Parliament Report Sounds Alarm: Low Birth Rate + Ageing = Financial Crisis



February 18, 2010

OTTAWA, February 18, 2010 ( – One of the first official reports to indicate the disastrous consequences of Canada’s long-term below, replacement birth rate was released in Ottawa today by Parliamentary Budget Officer Kevin Page.  While pro-life leaders have been warning of the impending disaster for years as abortion and contraception have wreaked demographic havoc, the financial fallout is beginning to strike home to governments worldwide.

Taking into account Canada’s steady 1.5 birth rate, far below the 2.1 replacement rate, along with the accompanying ageing of the population, the report warns that “a major demographic transition is underway.”

“During this time, the ageing of the population will move an increasing share of Canadians out of their prime working- age and into their retirement years,” says the report. “With an older population, spending pressures in areas such as health care and elderly benefits are projected to intensify. At the same time, slower labour force growth is projected to restrain growth in the economy, which will in turn slow the growth of government revenue.”

The financial result is devastating, says the report.  “The Government’s current fiscal structure is not sustainable over the long term,” says the report.  In order to compensate for the low birth rate the report says there must be very substantial increases in taxation and major cuts to government services, amounting to 14 to 28 billion dollars.

The parliamentary report follows about two and a half years after a Canadian Senate committee released a report on demographics, forebodingly entitled “The Demographic Time Bomb: Mitigating the Effects of Demographic Change in Canada”.

In that report the auditor general of Canada was reported as saying: “The demographic die is cast: there is little we can do to reverse or even slow the ag(e)ing of Canada’s population over the coming decades. But it is certainly within our power to plan better for it. And better planning begins with better information concerning the long-term fiscal implications of the coming demographic shift.”

LifeSiteNews (LSN) spoke with demographer Robert Sassone, PhD, for some perspective on the findings of the report.  Sassone, author of the “Handbook on Popoulation,” explained that the situation boils down to this: “Too many needy people and too few workers means big trouble ahead for Canada.”

According to the UN World Population Prospects, the 2004 Revision, Canada’s births during the 1950-1965 baby boom years averaged 436,000 per year.  “These are the people who will soon retire, leaving the workforce and joining those needing social security payments and other assistance from the government,” explained Dr. Sassone.  “In contrast, less than 400,000 were born every year since.”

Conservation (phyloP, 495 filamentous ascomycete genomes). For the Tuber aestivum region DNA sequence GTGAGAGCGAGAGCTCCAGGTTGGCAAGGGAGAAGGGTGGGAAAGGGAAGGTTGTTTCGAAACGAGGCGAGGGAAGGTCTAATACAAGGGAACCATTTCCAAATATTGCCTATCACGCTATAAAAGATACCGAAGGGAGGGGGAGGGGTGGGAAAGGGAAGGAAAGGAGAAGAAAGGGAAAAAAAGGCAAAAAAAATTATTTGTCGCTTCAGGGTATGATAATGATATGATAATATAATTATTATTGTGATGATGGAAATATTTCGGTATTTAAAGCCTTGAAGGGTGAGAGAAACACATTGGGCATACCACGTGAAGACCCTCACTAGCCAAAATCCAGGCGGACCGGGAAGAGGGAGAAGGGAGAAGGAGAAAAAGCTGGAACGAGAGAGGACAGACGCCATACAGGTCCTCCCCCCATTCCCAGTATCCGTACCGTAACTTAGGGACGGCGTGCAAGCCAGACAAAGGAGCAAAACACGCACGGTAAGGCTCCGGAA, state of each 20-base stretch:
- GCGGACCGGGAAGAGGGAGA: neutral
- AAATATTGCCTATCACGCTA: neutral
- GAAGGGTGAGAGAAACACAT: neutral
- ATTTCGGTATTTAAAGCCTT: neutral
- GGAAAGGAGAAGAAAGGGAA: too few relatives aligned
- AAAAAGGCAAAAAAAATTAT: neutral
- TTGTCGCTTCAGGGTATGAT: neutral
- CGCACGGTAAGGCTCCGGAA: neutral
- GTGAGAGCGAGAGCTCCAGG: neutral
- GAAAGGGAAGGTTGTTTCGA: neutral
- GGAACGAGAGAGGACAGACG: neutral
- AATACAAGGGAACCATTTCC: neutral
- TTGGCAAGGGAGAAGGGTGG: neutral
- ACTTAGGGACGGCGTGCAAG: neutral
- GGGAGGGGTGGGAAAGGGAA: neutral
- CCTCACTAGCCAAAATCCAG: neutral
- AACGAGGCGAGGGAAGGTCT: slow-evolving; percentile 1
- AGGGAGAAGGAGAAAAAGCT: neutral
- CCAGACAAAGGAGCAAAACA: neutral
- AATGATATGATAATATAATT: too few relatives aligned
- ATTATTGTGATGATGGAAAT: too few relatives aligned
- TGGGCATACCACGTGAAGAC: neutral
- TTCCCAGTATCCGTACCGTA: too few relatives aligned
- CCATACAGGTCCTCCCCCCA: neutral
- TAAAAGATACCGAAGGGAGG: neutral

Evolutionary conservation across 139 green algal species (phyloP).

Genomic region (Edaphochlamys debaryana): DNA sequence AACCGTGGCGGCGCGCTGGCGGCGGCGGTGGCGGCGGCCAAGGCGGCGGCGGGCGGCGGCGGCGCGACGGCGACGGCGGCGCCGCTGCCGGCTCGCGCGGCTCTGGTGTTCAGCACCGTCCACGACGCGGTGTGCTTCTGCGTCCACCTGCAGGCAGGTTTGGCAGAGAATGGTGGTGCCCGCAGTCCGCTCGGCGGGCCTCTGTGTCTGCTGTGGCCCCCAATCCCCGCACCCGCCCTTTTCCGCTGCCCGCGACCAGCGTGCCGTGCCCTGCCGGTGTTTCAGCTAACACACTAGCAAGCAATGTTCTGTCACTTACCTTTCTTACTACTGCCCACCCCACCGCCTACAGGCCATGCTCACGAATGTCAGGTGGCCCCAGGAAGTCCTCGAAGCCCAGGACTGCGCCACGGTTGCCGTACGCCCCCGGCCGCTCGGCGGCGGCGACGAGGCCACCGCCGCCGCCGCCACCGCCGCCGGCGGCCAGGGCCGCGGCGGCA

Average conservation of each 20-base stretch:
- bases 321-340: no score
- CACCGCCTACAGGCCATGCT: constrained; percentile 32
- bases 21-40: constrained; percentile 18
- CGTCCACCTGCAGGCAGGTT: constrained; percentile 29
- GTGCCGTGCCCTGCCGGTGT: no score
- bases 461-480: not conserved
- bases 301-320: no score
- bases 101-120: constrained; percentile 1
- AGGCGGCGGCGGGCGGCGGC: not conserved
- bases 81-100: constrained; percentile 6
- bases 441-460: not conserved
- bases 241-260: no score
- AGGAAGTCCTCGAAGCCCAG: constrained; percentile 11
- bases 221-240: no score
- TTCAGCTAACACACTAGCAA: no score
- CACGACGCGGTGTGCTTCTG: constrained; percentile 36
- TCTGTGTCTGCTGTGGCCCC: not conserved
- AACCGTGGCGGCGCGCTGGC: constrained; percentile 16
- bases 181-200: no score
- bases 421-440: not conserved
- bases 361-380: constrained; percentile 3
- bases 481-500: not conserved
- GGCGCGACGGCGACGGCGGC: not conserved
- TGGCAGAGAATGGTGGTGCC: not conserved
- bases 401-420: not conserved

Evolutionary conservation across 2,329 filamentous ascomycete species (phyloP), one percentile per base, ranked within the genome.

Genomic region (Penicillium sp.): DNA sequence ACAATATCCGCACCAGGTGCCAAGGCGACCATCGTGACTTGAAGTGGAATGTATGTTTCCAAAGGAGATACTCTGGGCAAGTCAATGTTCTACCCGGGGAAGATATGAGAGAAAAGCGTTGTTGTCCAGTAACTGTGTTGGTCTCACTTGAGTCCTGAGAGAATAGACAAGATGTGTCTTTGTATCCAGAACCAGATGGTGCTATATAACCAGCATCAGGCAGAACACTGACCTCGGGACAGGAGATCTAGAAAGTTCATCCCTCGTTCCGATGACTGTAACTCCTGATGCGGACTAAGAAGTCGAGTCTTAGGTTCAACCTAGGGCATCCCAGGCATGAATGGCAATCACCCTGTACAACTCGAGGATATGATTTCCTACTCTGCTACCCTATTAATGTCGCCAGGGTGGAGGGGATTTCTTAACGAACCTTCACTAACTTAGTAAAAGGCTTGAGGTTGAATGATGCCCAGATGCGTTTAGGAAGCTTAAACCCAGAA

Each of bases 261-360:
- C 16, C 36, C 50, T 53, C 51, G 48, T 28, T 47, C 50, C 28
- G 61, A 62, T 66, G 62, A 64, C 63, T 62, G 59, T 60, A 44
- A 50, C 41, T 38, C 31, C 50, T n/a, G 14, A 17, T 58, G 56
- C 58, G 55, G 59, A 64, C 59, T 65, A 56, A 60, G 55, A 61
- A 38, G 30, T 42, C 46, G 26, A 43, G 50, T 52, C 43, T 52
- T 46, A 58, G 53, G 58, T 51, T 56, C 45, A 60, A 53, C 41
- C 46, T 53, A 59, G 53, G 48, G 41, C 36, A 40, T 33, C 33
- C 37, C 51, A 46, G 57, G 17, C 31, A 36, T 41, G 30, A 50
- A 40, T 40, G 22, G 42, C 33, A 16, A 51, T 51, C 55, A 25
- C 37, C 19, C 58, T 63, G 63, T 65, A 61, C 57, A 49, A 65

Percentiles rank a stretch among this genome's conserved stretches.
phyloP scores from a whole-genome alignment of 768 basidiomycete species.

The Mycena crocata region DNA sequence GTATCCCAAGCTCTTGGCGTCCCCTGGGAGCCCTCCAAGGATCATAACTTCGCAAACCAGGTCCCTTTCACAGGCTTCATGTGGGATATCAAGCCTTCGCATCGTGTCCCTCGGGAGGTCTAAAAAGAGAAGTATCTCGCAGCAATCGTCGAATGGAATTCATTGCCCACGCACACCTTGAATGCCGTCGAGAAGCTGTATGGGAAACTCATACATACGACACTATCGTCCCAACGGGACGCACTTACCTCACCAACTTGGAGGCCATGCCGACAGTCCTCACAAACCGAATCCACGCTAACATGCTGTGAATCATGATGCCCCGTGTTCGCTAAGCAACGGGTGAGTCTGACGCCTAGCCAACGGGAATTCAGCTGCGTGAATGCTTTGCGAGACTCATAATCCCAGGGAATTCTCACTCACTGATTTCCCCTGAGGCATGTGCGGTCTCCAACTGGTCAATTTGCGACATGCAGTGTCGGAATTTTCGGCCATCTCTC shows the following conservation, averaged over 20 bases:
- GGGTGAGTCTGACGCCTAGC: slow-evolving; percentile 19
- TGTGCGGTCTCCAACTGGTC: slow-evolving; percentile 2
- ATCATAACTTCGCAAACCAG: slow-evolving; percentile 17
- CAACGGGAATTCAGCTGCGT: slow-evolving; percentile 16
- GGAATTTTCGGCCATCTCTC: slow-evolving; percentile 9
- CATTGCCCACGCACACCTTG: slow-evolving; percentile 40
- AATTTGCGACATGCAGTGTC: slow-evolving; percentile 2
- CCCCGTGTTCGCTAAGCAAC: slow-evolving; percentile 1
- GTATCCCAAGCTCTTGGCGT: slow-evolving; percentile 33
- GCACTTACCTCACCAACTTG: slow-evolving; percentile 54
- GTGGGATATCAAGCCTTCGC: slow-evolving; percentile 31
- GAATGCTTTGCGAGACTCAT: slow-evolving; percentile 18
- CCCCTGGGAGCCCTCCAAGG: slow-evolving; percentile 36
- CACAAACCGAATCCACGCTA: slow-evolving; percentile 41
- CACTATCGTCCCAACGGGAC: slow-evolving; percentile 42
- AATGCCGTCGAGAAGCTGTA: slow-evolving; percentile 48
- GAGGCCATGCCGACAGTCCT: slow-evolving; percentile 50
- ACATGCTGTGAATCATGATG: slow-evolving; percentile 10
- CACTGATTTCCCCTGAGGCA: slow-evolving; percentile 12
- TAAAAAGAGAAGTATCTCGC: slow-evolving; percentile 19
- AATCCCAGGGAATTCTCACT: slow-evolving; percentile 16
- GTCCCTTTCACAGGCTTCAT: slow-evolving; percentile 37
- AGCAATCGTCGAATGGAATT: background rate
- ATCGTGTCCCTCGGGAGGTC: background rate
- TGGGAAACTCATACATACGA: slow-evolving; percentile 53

“This much smaller number of people entering the workforce will now be faced with paying the taxes for the benefits of the much larger number of baby boomers reaching retirement age each year beginning in 2015.  The number retiring each year will be substantially greater than the number entering the work force each year, so the total number of workers will decline as the amount of money required for retirees skyrockets.”

Unfortunately the scenario is a spiraling one and gets successively worse.  “Another serious problem is that as these baby boomers age, they will require far more medical care, so Canada’s medical system will have to cope with a vast increase in demand and a substantial decline in medical personnel,” says Sassone.  “But these near future problems will be tiny compared to what we face after 2030.  The increased taxes necessary due to the birth dearth and the desire for new technology such as computers, Ipods, cell phones, et al. make it harder for young families to afford new babies.”

The solution to the problem says Sassone will not be found in immigration.  He explained:

“In the past Canada could solve this problem of too few babies, then too few workers by encouraging massive immigration, but can no longer do so for four reasons.  1) These problems caused by past low birth rate make Canada a far less attractive country to immigrate to; 2) the number of babies born in the world has declined every year since 1985-1990 so there are fewer young workers seeking to immigrate; 3) new technology and the improving world economy have enabled most formerly poor countries to improve living conditions so that fewer want to immigrate, and 4) Europe and the US are now competing with Canada for large numbers of immigrants, making it harder for Canada to attract immigrants.”

The key to solving the problem lies in increasing the fertility rate.  And beyond making abortion illegal, which will help, Dr. Sassone said, “we must change the attitudes of people towards having babies.”

The mainstream media, and especially the entertainment media is key in the battle.  “The media for 40 years has been trying to diminish the fertility rate,” said Sassone.
“I have attended meetings starting in 1970 where writers and producers were invited and told they had to reduce fertility to save the world and were offered a prize for the best TV program in the next year to reduce fertility.”

Such ventures may sound conspiratorial, however the evidence for them abounds.  One such group “Population Communications International” boasts of their efforts on their website:

See the full report from the Parliamentary Budget Officer here.

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